1 of 4
Karl Hugh
A scene from the Utah Shakespeare Festival’s 2012 production of "Titus Andronicus."

CEDAR CITY — It’s a recent, crisp summer afternoon, and Scott Phillips is sitting in the shade at the Utah Shakespeare Festival’s open-air Adams Theater.

Constructed in 1977 to embody the 16th century architecture of England’s Tudor stages, the Adams Theater is an all-wood edifice accustomed to staging sound and fury for packed houses of up to 885 people.

Phillips resembles Dr. Phil, only 60 pounds lighter. He is the Utah Shakespeare Festival’s director, a role he assumed after its founder, Fred Adams, retired in 2005. Phillips reminisces about the taproots of his own affinity for Shakespeare — a fruit-bearing tree that started germinating decades ago in this very venue.

“I grew up in a small town in Nevada,” Phillips said. “My family was not particularly wealthy, so we just couldn’t do things like go see Shakespeare. I didn’t even know this place existed yet, but during my junior year some friends of mine brought me to see a play here at the Utah Shakespeare Festival.

“We were on the very front row — back in those days the Adams Theater wasn’t completely finished, and we were sitting on folding chairs on platforms. The play was ‘Henry IV,’ part one. I didn’t know (the play), but I understood it and I was absolutely able to follow it. I was so struck by it — I just remember that I was so moved by the joy and the energy and the larger-than-life quality that I said, ‘This makes me so happy. This what I have to do.’ ”

The theater sits empty as Phillips speaks, but in a couple hours it will swell to capacity for a performance of the early, violent Shakespeare drama “Titus Andronicus.” In this stillness, Phillips’ reflections soon expand beyond his own reality.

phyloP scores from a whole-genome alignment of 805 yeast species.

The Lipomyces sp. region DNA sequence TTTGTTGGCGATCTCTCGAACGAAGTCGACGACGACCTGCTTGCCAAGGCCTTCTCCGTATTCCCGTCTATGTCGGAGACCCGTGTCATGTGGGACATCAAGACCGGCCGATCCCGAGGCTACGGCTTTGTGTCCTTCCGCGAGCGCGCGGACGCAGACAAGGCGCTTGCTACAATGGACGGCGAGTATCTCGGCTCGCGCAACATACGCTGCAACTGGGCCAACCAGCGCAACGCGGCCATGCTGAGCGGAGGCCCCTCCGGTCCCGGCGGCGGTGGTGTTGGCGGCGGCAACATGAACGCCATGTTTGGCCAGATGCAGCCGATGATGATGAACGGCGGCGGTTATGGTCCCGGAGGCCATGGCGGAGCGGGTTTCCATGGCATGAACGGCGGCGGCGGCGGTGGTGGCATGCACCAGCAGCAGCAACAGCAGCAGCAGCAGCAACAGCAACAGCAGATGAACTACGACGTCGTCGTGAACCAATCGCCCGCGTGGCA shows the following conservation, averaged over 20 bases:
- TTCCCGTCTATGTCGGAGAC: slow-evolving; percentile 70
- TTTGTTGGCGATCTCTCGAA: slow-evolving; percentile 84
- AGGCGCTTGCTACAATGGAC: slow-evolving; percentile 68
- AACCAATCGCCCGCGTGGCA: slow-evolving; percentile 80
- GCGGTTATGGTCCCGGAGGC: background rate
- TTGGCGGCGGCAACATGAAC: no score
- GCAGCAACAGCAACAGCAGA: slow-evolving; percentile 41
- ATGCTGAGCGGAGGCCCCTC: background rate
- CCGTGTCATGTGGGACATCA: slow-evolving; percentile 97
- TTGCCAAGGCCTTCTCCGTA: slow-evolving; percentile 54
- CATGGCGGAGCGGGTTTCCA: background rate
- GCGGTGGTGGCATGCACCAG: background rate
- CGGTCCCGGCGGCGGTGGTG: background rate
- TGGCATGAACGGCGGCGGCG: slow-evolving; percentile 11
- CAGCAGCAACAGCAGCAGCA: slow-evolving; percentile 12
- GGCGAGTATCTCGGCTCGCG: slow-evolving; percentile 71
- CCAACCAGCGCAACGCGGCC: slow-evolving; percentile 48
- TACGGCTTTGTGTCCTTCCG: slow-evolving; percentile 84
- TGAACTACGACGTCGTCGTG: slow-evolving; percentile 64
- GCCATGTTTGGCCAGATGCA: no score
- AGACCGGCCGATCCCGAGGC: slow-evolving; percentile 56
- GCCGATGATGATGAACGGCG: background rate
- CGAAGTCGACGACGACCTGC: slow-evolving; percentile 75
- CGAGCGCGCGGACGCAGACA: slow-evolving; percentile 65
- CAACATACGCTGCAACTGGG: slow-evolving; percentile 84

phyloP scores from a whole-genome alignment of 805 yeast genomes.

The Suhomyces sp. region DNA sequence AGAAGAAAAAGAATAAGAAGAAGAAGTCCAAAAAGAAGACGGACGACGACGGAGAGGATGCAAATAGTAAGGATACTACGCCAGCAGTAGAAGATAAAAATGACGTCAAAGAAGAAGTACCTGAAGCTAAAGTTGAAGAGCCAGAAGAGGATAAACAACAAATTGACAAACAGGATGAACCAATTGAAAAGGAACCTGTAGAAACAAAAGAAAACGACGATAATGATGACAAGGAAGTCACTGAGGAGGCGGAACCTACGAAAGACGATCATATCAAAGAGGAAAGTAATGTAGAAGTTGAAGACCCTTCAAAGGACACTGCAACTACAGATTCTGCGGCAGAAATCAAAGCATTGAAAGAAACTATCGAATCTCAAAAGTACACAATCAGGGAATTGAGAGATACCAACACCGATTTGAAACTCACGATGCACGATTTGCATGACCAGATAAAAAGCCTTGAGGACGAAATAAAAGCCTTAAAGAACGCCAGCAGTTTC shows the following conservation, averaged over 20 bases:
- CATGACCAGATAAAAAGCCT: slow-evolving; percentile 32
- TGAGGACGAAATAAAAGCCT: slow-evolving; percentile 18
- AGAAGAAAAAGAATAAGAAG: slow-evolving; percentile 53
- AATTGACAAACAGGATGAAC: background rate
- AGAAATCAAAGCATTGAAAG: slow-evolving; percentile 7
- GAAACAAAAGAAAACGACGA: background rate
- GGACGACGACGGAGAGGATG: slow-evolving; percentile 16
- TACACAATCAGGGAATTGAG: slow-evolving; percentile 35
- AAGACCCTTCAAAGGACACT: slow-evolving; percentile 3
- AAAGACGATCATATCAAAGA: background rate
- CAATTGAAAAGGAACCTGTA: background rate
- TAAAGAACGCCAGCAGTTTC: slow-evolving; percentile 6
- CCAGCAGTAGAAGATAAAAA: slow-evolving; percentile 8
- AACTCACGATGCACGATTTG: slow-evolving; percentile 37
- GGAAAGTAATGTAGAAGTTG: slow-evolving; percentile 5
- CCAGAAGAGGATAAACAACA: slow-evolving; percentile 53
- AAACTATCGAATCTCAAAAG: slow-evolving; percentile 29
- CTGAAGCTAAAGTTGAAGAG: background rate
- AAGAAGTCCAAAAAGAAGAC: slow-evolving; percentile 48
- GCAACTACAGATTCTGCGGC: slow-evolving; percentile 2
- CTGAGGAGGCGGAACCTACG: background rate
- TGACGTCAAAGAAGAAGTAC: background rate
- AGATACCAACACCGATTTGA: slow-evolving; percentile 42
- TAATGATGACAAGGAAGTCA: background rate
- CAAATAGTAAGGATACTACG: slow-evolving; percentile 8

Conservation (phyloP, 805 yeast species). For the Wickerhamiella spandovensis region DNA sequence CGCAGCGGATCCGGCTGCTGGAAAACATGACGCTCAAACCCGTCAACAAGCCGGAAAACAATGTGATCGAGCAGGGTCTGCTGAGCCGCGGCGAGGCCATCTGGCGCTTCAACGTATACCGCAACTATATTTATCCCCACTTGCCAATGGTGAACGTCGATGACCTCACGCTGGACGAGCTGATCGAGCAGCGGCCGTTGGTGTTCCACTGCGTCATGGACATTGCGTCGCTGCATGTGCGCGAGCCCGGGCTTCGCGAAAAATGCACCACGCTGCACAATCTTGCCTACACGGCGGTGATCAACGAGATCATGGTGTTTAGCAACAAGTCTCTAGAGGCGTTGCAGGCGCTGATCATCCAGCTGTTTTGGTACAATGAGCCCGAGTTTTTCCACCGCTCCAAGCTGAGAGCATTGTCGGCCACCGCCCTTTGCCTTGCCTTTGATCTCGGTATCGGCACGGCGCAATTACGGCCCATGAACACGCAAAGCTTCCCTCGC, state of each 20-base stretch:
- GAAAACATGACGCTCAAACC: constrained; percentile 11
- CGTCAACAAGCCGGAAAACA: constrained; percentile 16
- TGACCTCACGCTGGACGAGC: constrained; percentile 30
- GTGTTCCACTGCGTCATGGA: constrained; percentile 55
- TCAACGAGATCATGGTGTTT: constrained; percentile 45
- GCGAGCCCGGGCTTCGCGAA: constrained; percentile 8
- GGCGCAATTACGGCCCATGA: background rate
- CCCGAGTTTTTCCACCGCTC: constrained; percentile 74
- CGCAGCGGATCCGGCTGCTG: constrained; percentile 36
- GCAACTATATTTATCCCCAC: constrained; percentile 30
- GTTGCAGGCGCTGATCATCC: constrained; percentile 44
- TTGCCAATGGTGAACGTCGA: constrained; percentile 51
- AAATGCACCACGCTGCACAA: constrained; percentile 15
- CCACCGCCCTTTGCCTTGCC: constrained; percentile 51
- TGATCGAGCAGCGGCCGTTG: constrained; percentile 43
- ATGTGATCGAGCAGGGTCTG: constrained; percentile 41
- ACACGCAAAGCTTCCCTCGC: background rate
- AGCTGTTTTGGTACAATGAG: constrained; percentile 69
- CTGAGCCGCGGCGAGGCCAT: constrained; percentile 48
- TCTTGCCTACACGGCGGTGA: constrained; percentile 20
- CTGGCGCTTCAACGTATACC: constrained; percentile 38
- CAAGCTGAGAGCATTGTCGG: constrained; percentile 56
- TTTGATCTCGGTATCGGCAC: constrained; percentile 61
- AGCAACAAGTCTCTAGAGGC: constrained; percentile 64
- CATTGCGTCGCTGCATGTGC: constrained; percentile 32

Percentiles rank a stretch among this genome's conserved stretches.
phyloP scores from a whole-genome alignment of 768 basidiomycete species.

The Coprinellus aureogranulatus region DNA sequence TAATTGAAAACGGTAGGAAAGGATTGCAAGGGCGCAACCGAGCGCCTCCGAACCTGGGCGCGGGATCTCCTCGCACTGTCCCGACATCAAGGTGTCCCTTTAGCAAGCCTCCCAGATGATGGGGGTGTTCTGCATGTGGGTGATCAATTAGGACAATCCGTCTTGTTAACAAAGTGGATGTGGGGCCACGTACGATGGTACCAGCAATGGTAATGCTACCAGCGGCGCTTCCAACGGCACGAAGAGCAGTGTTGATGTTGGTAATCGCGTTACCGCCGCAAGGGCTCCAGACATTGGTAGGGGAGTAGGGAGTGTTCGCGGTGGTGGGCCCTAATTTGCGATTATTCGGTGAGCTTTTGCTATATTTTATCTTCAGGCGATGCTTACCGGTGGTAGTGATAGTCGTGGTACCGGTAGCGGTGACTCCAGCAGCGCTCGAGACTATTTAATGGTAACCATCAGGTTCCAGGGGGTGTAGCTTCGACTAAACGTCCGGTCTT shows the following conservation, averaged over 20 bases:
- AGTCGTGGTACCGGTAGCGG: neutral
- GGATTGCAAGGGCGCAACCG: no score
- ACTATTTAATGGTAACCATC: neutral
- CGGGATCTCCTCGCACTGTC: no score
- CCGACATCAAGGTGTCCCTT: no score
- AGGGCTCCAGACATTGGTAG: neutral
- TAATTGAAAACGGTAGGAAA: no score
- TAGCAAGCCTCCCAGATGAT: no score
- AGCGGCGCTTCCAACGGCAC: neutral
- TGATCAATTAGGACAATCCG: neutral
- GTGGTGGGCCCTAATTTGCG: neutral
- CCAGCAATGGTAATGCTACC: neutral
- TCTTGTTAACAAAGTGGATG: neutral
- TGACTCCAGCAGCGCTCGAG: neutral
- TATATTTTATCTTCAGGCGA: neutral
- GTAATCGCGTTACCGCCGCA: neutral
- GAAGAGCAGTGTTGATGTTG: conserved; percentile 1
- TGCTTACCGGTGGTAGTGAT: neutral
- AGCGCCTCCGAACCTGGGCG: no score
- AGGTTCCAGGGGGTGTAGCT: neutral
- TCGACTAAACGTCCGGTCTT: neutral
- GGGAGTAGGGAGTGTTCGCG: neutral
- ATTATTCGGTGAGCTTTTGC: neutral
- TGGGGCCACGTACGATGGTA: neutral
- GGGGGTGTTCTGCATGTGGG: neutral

“Shakespeare still resonates with people even though he lived 450 years ago because he wrote about the human condition,” Phillips said. “As much as we have evolved with technology and everything else, the human spirit has not changed.

“We all still have a need for someone to care about; we all have conflict; we all experience jealousy; we all want to be loved; we all aspire to some sort of recognition. And he allows us to see all of that in his characters so that we can say, ‘I see a little bit of myself in that,’ or, ‘I hope I’m not like that — but maybe I am.’ ”

Indeed, an English playwright now dead 397 years exerts arguably more influence on contemporary culture than any non-religious historical figure by speaking to the very human truths that continue to endure eroding influences like the passage of time and evolving technology.

Festival phenomenon

According to the nonprofit educational foundation The Shakespeare Fellowship, 260 Shakespeare festivals take place every year in the United States — including 52 in California alone. Additionally, 70 international festivals dot the globe in locales ranging from Brazil to Turkey and from Belgium to Mexico.

The scope of Shakespeare festivals runs the gamut from small to big. For instance, the Shakespeare Theatre Association’s 75 members run on annual budgets that range from $25,000 to $27.25 million.

The Oregon Shakespeare Festival is the largest in the U.S. In addition to the Utah Shakespeare Festival (winner of the 2000 Tony Award for Outstanding Regional Theater), other prominent stateside festivals are San Diego’s Old Globe, the Alabama Shakespeare Festival and the Chicago Shakespeare Theater. International behemoths include the Stratford Shakespeare Festival in Ontario, Canada, and Shakespeare’s Globe in London.